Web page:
The State Similarity Index attempts to quantify how similar American states are to each other relative to other states. The index is a statistically-based way to measure this. It weighs equally five major aspects of states: their demographics, culture, politics, infrastructure, and geography. The methodology is exactly the same for each state.
The data from the State Similarity Index was used to cluster American states into different regions. Some unique states, like Alaska and Hawaii, are very difficult to group with other states. Therefore, it was necessary to make the largest regions still have a great deal of variation within them. This resulted in 6 distinct macro-regions:
Please see this article, which compares these groupings to other regional maps created by geographers. These macro-regions are further broken up into 12 sub-regions, since there are still some significant differences within them. States as different as California and Utah are still grouped together. Three changes were made from the initial hierarchical clustering. The data showed that two states have attributes of two different regions. Therefore, Pennsylvania is grouped with both the Northeast and the Midwest, while Missouri is grouped with both the Southeast and the Midwest. Furthermore, although Oklahoma clustered with the states in the Southeast region, final analysis of the data showed it has more in common with Texas than the average state in the Southeast.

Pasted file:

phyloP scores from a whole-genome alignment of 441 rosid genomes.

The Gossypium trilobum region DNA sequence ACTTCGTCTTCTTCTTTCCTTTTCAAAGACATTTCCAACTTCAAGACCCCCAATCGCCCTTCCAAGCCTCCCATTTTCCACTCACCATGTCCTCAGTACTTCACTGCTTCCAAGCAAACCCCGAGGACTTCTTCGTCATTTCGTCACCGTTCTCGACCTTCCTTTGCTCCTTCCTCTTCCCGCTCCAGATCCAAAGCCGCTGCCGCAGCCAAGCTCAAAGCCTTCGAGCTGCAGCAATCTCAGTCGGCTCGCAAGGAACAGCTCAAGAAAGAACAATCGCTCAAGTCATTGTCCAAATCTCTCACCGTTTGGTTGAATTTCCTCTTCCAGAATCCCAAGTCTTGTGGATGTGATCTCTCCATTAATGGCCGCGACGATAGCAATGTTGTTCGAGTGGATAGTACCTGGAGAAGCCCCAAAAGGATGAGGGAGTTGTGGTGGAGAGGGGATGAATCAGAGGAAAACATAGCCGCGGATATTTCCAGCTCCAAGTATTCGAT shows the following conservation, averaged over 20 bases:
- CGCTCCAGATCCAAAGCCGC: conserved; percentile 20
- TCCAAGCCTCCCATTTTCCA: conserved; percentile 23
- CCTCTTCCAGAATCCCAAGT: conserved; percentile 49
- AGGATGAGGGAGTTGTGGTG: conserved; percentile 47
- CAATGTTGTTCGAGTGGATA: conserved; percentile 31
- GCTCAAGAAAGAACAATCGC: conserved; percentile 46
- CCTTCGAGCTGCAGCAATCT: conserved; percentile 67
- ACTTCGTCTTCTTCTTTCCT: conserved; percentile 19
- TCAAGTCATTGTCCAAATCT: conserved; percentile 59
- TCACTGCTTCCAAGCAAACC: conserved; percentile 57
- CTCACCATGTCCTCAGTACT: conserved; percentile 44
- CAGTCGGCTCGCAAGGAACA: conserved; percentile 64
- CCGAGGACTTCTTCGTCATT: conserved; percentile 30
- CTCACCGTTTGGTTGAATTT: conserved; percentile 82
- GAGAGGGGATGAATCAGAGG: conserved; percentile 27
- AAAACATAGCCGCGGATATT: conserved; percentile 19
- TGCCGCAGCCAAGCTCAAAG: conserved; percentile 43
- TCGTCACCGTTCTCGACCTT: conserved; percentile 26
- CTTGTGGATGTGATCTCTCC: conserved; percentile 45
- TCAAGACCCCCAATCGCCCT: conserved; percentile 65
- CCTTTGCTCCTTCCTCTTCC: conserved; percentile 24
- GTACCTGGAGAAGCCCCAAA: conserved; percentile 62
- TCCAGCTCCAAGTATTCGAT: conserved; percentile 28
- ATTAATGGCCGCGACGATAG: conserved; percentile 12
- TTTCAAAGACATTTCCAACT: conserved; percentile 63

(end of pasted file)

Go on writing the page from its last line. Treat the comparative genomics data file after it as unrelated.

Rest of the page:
The states in each region and their individual pages are as follows:
— Texas, Oklahoma
— Alabama, Arkansas, Kentucky, Louisiana, South Missouri, Mississippi, Tennessee
— Georgia, North Carolina, South Carolina, Virginia
— West Virginia
It is hoped that this study has created a more rigorous and logical regional map of the United States than any previously created. More information on the similarities of each region to follow in later articles.
Here is the hierarchical clustering dendrogram, the primary source of the map’s regions:
A larger, high resolution version of the United States regions map:
Finally it may best to look at states as a connected web, not hierarchical clusters.
Here is a version of the map as a connected web: